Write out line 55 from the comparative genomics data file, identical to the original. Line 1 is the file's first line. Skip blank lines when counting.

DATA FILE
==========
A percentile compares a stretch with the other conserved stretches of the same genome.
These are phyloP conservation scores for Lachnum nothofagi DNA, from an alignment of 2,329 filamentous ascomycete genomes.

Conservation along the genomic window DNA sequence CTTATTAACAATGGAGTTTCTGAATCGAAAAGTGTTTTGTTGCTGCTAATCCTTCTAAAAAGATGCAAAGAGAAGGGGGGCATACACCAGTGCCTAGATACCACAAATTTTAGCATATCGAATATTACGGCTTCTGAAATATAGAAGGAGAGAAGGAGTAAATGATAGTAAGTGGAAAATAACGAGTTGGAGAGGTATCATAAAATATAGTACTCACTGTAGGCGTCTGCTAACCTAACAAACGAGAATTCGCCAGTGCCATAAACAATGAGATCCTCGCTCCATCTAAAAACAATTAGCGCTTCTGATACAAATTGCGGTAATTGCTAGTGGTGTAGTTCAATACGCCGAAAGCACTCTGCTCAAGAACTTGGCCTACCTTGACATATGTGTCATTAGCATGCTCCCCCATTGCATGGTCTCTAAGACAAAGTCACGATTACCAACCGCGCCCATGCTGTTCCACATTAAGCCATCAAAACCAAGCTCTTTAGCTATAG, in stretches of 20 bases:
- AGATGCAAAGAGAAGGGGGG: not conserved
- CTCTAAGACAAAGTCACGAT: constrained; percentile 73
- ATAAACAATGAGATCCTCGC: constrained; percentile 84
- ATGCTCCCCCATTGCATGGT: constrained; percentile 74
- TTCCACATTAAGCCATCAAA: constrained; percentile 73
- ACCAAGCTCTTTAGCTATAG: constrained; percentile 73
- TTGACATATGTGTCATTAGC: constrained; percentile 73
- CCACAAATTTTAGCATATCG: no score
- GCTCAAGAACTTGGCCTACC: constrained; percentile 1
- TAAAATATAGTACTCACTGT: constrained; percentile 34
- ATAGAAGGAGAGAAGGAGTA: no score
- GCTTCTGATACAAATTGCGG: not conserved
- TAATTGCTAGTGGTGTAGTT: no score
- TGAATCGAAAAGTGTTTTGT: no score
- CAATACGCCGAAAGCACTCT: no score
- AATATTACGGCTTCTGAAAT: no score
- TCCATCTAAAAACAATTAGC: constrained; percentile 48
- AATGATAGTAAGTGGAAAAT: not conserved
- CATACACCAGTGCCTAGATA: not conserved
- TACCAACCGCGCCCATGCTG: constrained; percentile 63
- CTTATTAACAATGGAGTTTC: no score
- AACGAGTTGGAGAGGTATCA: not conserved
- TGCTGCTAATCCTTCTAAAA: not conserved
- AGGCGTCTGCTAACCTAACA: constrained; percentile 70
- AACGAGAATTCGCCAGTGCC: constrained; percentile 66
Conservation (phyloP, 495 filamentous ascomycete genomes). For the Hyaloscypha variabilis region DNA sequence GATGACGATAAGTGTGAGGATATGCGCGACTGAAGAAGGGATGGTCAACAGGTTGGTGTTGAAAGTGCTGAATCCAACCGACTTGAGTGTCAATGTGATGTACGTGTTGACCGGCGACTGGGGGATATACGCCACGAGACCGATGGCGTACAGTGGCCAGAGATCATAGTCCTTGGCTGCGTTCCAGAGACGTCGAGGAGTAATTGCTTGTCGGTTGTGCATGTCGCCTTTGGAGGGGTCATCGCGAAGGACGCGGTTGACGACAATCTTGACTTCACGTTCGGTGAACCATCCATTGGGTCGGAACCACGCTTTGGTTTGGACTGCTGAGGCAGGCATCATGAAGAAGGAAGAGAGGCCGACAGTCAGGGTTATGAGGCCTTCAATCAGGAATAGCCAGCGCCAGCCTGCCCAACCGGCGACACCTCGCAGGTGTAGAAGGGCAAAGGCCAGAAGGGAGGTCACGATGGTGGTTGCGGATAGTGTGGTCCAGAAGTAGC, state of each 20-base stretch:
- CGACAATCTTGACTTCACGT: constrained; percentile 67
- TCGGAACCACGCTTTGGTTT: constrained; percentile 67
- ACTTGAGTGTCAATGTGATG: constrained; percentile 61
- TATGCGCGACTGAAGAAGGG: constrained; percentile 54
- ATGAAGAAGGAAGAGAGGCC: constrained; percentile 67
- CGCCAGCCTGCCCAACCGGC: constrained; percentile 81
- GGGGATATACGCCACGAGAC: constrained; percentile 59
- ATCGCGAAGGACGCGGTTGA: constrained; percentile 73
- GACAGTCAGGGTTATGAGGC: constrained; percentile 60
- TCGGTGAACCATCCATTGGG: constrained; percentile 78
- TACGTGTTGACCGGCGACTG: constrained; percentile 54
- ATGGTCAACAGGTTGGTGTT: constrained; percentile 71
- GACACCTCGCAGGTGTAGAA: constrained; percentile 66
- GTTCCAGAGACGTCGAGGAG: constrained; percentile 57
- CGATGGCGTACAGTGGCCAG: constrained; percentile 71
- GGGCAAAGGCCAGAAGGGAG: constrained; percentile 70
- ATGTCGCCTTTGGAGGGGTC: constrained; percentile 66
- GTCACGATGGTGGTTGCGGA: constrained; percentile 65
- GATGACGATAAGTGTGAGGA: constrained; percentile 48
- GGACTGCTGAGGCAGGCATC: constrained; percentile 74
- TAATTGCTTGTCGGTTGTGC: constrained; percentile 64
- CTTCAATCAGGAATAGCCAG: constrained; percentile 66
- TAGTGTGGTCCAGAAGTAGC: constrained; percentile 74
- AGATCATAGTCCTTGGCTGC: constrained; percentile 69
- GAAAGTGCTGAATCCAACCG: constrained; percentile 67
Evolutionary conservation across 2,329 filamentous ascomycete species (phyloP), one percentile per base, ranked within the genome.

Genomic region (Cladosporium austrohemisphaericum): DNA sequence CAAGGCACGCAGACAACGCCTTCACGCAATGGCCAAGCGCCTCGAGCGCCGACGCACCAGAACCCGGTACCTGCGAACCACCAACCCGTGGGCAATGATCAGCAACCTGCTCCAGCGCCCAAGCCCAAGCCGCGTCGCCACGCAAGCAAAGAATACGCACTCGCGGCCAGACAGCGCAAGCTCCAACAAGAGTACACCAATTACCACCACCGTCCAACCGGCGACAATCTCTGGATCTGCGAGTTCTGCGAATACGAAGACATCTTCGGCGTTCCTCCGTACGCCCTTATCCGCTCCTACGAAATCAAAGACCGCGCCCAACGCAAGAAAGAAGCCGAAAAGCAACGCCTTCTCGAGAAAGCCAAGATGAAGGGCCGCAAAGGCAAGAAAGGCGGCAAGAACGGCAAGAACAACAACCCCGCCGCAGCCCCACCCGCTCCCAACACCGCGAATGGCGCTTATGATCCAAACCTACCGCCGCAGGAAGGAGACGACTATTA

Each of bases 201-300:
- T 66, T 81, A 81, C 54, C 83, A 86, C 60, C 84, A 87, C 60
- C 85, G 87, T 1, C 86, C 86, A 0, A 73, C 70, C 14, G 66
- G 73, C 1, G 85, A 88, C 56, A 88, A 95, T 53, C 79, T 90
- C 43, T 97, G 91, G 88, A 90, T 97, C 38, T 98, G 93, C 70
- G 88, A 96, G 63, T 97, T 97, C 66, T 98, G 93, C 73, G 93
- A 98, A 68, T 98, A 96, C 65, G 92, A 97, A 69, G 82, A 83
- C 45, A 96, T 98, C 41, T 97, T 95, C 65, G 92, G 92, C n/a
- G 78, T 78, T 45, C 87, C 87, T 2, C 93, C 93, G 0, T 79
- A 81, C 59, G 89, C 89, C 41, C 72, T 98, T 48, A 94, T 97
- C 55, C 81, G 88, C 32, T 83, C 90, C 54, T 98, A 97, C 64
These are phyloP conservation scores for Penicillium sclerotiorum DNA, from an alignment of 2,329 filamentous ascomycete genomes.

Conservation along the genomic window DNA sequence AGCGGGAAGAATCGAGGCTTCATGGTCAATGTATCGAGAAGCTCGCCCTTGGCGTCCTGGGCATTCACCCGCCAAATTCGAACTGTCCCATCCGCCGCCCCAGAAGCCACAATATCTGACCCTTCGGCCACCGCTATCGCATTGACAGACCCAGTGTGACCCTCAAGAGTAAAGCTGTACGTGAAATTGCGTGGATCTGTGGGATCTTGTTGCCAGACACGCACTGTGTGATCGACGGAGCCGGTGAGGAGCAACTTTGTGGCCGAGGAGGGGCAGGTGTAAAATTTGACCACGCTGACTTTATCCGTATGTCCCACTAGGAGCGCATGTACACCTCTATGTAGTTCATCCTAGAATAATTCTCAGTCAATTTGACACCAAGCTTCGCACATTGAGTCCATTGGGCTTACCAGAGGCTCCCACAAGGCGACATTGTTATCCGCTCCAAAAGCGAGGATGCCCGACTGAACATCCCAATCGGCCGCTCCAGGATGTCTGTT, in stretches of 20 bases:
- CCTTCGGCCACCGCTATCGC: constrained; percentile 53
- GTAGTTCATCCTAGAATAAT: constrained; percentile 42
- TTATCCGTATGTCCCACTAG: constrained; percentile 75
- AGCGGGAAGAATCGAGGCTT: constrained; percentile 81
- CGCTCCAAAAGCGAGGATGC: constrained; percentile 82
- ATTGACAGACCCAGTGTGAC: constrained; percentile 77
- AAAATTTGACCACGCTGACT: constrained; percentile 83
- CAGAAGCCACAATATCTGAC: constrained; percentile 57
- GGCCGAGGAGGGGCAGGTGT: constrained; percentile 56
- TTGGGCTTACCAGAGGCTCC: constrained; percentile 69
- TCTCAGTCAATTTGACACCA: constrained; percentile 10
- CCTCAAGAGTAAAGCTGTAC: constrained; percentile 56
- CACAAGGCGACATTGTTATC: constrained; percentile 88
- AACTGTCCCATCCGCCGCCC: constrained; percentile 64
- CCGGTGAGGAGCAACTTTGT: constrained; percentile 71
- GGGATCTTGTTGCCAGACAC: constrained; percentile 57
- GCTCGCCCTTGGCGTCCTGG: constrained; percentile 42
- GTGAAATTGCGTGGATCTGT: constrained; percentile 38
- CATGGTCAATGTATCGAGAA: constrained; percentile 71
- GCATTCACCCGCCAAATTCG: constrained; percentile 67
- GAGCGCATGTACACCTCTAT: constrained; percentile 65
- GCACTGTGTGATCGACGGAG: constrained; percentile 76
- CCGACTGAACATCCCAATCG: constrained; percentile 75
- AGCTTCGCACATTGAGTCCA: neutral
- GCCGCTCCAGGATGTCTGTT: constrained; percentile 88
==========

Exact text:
Evolutionary conservation across 2,329 filamentous ascomycete species (phyloP), one percentile per base, ranked within the genome.